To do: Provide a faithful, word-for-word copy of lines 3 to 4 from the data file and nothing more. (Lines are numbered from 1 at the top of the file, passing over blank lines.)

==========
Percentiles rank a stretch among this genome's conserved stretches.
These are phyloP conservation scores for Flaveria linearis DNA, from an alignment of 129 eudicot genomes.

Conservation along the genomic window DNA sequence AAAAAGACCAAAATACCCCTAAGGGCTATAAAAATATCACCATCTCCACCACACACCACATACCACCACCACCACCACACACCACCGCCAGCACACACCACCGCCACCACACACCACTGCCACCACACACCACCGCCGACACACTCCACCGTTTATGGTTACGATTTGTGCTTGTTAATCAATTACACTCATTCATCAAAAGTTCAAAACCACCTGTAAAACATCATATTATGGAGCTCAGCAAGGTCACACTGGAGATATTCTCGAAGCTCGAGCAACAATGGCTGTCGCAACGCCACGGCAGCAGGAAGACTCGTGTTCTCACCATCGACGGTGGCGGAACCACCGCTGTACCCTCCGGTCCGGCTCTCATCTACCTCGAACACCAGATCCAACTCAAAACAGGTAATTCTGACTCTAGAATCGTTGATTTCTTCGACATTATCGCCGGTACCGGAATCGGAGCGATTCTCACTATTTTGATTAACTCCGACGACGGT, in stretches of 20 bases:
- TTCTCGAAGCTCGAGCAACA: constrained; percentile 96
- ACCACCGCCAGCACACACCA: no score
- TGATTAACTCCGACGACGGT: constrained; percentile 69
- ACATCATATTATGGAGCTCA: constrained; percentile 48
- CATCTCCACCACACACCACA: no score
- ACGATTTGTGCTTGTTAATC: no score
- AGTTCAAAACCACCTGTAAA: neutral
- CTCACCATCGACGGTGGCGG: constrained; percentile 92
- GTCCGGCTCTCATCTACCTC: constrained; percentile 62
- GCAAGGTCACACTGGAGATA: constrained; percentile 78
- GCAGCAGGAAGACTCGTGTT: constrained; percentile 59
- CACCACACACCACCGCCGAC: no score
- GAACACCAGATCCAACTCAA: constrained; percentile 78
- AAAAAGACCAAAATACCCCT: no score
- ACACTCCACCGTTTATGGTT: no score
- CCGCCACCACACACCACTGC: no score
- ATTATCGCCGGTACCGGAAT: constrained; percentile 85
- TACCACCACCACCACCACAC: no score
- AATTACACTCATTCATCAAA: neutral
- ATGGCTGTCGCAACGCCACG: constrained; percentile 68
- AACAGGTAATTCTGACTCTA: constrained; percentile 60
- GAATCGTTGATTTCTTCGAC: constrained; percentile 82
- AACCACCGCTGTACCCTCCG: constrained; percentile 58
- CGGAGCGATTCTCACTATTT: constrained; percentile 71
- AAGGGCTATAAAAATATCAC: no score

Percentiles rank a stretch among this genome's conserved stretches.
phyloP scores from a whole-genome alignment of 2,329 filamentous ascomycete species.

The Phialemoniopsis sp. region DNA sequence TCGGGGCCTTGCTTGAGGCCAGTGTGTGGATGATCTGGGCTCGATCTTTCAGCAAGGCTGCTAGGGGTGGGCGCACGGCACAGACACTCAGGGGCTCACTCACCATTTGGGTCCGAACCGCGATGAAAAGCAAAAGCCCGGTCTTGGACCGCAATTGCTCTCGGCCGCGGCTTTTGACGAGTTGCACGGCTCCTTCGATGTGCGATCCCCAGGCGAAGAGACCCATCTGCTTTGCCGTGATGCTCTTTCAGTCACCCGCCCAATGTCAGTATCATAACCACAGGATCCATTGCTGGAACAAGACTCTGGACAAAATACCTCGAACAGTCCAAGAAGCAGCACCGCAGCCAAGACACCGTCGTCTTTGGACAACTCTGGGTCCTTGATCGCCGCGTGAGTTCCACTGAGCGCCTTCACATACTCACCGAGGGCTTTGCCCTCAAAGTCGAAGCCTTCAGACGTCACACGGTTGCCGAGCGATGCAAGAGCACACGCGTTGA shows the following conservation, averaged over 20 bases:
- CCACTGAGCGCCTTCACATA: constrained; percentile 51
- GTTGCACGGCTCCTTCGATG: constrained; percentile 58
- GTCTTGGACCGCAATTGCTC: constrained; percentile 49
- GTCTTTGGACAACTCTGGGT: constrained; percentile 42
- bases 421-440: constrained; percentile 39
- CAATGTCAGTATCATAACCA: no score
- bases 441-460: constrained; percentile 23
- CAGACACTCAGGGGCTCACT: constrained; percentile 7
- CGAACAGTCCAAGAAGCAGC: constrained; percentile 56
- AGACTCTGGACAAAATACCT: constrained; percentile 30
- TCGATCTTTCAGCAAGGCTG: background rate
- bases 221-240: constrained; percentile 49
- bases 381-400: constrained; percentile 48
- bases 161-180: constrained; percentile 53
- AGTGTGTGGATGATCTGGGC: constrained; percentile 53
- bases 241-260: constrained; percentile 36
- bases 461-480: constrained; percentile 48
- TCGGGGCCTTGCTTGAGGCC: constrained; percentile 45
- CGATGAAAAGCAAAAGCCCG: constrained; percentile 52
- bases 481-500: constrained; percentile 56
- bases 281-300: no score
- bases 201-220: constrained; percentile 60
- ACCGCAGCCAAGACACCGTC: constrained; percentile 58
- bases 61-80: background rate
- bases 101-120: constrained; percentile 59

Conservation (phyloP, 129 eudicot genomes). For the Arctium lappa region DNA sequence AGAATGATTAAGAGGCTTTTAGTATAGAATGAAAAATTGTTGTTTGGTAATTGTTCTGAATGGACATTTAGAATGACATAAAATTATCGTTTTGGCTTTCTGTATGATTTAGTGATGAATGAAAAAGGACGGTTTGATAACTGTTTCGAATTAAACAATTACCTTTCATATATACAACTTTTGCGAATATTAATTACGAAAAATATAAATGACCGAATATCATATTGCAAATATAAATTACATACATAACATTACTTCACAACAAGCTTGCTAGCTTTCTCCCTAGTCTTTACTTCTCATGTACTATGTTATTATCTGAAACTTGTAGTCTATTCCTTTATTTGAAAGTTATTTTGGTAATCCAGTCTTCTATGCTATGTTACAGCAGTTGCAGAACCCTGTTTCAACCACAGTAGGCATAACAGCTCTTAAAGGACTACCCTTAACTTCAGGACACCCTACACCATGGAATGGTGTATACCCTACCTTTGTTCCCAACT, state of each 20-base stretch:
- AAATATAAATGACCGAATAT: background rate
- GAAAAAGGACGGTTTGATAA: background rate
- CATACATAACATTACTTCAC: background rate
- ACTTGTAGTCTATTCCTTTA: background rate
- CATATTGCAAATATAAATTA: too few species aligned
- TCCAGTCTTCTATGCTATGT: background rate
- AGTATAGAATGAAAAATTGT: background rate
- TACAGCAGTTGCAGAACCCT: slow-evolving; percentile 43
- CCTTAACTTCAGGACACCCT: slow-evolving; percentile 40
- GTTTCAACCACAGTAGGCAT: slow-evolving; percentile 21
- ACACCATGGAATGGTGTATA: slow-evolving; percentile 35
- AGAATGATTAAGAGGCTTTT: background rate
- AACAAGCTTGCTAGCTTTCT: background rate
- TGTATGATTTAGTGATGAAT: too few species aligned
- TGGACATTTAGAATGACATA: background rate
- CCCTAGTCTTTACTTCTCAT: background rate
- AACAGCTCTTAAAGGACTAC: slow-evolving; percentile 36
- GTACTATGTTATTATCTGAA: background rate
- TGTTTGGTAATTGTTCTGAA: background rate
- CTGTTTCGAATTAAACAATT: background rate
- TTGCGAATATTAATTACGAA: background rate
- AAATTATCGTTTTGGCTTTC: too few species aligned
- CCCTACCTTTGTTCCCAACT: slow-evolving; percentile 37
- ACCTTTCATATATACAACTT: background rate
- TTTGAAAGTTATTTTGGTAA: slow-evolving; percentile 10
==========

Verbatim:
Conservation along the genomic window DNA sequence AAAAAGACCAAAATACCCCTAAGGGCTATAAAAATATCACCATCTCCACCACACACCACATACCACCACCACCACCACACACCACCGCCAGCACACACCACCGCCACCACACACCACTGCCACCACACACCACCGCCGACACACTCCACCGTTTATGGTTACGATTTGTGCTTGTTAATCAATTACACTCATTCATCAAAAGTTCAAAACCACCTGTAAAACATCATATTATGGAGCTCAGCAAGGTCACACTGGAGATATTCTCGAAGCTCGAGCAACAATGGCTGTCGCAACGCCACGGCAGCAGGAAGACTCGTGTTCTCACCATCGACGGTGGCGGAACCACCGCTGTACCCTCCGGTCCGGCTCTCATCTACCTCGAACACCAGATCCAACTCAAAACAGGTAATTCTGACTCTAGAATCGTTGATTTCTTCGACATTATCGCCGGTACCGGAATCGGAGCGATTCTCACTATTTTGATTAACTCCGACGACGGT, in stretches of 20 bases:
- TTCTCGAAGCTCGAGCAACA: constrained; percentile 96